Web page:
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Review: HTC Windows Phone 8X for AT&T

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Nov 5, 2012, 3:33 PM   by Eric M. Zeman

HTC delivers one of the first Windows Phone 8 smartphones in the 8X, a thin slab that includes LTE 4G, an 8-megapixel camera, and a dual-core processor. The 8X's spec sheet may be full, but we found a few things it's missing. Find out what in Phone Scoop's full report.

Is It Your Type?

If you're excited about Windows Phone 8, Microsoft's hardware partners have a few models from which to choose this fall. Perhaps the slimmest of the bunch is the HTC Windows Phone 8X, which covers all the necessary specs and then some for a flagship device.


The HTC Windows Phone 8X represents a bit of a break in terms of design from previous generations of HTC hardware. Certainly, it looks absolutely nothing like that HTC Titan II, the most recent Windows Phone hardware from HTC, which hit AT&T's shelves earlier this year. The 8X takes on an entirely new aesthetic, which was inspired by the blocky Windows Phone Live Tiles, according to HTC's designers.

Gone are the curved lines (usually where two different materials or colors meet) that typically run from from side-to-side on HTC's phones. Instead, the 8X is a solid piece of polycarbonate that has hard, angular corners and a simple look. To be honest, the design doesn't appeal to me all that much. It comes off as a bit blocky looking thanks to the rectangular front face. Maybe there's something in the simplicity that I'm missing. I will say this: The color options(it comes in black, red, yellow, and purple) really make the device stand out in a crowd.


There's no denying that the 8X is a big phone. It might trick you into thinking its small, but for a device with a 4.3-inch display, it should be much smaller. It's as big as some devices that have 4.7-inch displays. This can be blamed, in part, on the large bezels above and below the screen itself.

HTC didn't skimp on materials or manufacturing, though. The polycarbonate shell is strong as hell. It wraps around the sides and meets the Gorilla Glass panel protecting the display in a seamless edge.

When viewed from the bottom or the side, the 8X has a trapezoidal shape. The 8X doesn't really have sides as much as it has edges. The back surface slopes sharply to meet the front of the device. HTC did this to reduce the amount of material that actually sits in the palm of your hand. I found I could wrap my hand around the phone easily, thanks to its shape. The polycarbonate has a slight soft-touch texture and an ultraviolet layer to help protect it from the sun. It feels a bit grainy, but gives the phone plenty of grip.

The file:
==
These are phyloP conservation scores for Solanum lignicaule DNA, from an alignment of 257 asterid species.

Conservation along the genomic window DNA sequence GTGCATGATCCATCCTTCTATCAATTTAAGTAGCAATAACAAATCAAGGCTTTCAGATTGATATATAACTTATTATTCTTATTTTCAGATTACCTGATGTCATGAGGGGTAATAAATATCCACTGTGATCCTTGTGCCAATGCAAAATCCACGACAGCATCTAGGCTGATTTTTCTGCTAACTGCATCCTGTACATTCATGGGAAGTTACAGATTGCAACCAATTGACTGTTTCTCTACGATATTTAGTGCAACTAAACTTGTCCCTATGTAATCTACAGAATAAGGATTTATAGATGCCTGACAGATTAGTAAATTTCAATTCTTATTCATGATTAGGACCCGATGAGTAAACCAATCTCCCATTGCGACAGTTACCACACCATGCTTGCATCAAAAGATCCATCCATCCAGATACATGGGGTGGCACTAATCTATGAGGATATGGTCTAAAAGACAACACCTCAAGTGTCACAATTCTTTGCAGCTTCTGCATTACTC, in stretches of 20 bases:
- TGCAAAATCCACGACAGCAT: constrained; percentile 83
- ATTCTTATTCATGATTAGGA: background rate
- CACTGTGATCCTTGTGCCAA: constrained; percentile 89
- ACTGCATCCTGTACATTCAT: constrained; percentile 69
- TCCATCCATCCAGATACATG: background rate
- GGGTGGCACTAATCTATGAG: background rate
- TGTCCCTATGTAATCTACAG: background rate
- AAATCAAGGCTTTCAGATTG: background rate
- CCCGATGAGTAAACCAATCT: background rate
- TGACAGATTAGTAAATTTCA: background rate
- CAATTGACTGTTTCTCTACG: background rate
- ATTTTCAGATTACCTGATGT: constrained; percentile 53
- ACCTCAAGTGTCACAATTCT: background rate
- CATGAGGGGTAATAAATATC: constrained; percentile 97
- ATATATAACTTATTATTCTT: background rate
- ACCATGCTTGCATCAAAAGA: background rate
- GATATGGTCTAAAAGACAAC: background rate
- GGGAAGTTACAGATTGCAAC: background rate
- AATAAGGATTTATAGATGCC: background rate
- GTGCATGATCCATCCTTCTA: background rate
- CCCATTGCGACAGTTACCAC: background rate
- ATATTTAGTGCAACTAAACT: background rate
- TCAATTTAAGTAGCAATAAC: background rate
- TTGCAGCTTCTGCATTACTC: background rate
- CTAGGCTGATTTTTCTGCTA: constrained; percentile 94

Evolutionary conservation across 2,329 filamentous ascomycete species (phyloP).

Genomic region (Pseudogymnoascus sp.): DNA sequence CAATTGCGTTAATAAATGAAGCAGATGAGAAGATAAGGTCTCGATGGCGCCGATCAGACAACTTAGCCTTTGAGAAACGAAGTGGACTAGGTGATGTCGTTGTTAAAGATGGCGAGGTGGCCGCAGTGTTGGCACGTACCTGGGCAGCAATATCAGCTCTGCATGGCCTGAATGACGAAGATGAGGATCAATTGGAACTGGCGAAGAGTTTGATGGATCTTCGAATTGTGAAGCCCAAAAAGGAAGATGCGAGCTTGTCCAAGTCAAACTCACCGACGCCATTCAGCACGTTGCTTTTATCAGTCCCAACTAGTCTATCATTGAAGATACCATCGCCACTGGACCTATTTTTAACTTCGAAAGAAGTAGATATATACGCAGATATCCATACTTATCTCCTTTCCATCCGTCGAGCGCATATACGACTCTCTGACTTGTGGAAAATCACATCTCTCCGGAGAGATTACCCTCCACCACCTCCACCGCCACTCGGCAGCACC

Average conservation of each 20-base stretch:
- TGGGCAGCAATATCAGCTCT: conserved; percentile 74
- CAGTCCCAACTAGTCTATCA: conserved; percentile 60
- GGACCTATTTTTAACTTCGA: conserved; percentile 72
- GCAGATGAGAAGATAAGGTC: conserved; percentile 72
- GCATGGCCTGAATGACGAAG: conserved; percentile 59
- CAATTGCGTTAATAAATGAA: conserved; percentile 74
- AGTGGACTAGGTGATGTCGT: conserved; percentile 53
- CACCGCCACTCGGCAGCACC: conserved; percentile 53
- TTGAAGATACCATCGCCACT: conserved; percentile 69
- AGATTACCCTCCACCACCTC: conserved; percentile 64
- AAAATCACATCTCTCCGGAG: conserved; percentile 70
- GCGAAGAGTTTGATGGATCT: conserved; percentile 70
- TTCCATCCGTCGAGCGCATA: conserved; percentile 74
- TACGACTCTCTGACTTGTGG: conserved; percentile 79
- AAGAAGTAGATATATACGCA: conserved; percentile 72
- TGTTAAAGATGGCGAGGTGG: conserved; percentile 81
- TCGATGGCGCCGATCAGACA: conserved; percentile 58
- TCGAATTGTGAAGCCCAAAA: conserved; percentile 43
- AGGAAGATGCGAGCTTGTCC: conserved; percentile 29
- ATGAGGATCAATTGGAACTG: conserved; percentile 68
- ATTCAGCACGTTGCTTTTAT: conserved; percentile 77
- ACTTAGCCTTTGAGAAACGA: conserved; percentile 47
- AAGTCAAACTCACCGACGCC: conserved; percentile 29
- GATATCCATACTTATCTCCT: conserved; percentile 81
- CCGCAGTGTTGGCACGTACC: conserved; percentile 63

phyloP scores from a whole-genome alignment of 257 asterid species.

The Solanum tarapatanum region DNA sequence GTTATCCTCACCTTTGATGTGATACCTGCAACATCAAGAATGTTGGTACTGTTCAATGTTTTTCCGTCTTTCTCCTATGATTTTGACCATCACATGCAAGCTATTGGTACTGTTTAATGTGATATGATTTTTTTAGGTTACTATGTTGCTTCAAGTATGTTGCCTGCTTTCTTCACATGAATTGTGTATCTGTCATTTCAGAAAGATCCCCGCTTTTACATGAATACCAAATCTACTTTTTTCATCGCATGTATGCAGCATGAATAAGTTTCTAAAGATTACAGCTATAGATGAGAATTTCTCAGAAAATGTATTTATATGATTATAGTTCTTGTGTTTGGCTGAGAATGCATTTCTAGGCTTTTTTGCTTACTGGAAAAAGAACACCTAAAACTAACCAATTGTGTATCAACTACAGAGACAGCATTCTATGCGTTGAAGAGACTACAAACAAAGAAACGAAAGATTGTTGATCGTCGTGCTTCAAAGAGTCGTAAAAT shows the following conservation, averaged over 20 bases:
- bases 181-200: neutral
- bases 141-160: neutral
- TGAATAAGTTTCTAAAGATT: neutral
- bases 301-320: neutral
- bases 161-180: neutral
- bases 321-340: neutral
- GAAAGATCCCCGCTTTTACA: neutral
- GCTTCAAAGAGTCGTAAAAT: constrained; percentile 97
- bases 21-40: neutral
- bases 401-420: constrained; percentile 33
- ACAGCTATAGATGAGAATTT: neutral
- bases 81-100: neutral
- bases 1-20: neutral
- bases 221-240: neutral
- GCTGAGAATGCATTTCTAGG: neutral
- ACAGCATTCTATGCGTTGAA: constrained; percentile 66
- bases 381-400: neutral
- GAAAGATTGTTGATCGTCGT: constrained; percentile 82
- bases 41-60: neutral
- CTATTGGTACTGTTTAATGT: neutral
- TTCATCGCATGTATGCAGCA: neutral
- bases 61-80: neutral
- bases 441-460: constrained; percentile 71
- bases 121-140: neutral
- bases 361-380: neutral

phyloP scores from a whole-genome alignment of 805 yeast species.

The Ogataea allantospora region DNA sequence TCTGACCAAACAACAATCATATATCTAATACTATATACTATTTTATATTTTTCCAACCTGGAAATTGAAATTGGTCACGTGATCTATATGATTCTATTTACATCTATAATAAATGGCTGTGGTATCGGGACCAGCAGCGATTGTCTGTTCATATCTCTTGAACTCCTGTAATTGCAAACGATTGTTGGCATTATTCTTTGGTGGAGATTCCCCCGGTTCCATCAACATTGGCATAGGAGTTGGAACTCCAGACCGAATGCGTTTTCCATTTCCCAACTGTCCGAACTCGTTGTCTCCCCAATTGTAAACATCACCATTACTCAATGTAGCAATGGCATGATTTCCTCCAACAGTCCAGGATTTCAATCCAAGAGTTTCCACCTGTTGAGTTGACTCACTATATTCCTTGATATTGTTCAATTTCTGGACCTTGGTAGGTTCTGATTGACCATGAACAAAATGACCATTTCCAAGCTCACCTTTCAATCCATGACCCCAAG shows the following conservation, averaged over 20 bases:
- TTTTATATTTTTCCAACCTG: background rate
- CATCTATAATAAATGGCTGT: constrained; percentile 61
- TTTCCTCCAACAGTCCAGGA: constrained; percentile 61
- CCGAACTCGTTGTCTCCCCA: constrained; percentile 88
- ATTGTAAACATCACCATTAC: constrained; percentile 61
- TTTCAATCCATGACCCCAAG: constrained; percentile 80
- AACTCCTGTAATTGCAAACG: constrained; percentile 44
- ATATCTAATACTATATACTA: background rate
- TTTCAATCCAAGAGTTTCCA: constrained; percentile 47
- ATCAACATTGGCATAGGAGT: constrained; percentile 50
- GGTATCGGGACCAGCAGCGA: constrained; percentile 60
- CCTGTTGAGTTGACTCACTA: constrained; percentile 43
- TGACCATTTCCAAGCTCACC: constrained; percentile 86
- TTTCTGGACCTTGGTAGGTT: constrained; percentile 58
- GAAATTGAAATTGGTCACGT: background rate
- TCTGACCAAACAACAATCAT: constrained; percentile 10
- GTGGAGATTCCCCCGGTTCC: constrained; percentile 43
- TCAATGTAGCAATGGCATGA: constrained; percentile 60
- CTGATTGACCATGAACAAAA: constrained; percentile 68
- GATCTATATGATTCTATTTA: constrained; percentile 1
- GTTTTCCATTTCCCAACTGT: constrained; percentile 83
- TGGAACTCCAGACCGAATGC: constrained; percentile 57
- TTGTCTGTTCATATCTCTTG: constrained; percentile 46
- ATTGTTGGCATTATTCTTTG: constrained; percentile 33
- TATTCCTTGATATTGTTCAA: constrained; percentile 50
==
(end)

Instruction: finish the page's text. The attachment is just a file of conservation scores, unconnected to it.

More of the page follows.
The result of all the design choices and materials gives the 8X really sharp points at the four corners. However, as long as you take care to put the 8X in your pocket with the screen facing your leg, it's the most comfortable phone I've ever carried around for hours at a time.

No matter which color you choose, 90% of the 8X's front surface is black glass. The glass extends past the bottom of the display in order to provide room for the three Windows Phone buttons (Back, Home, Search). These buttons are capacitive and worked well.

There is nothing along the left edge of the 8X. The volume toggle and dedicated camera button are on the right edge. In age-old HTC form, the volume toggle is a sliver of a button. It has to fit on the 8X's sharp edge, after all. The same is true of the camera button and lock screen button (which is on top). All three of these buttons have terrible travel and feedback. I found them to be very mushy and unsatisfactory to press. I had a chance to voice this opinion directly to HTC's head designers. I can't say if the complaint really registered.

The microUSB port is on the bottom and the headphone jack is on top.

Thanks to the one-piece-polycarbonate design, the battery is completely inaccessible. There's nothing to open. The battery is built into the phone. The 8X uses a micro SIM card. It's accessible via a small tray that is located along the right edge of the device. The tray can only be ejected with the help of a SIM card tool (supplied in the box) or a small paperclip.

One glaring omission on HTC's part is support for microSD cards. Windows Phone 8 is the first version of Windows Phone to fully support removable and exchangeable memory cards. HTC decided to skip the microSD card and instead built 16GB into the 8X, about 11GB of which is accessible to the end user. Just something worth pointing out.

Looks aside, the 8X is a well-built phone. It has to be one of the strongest and highest-quality devices from HTC that I've tested.

About the author, Eric M. Zeman:

Eric has been covering the mobile telecommunications industry for 17 years at various print and online publications. He studied at Rutgers Newark and University of Kentucky, and has a degree in writing. He likes playing guitar, attending concerts, listening to music, and driving sports cars.

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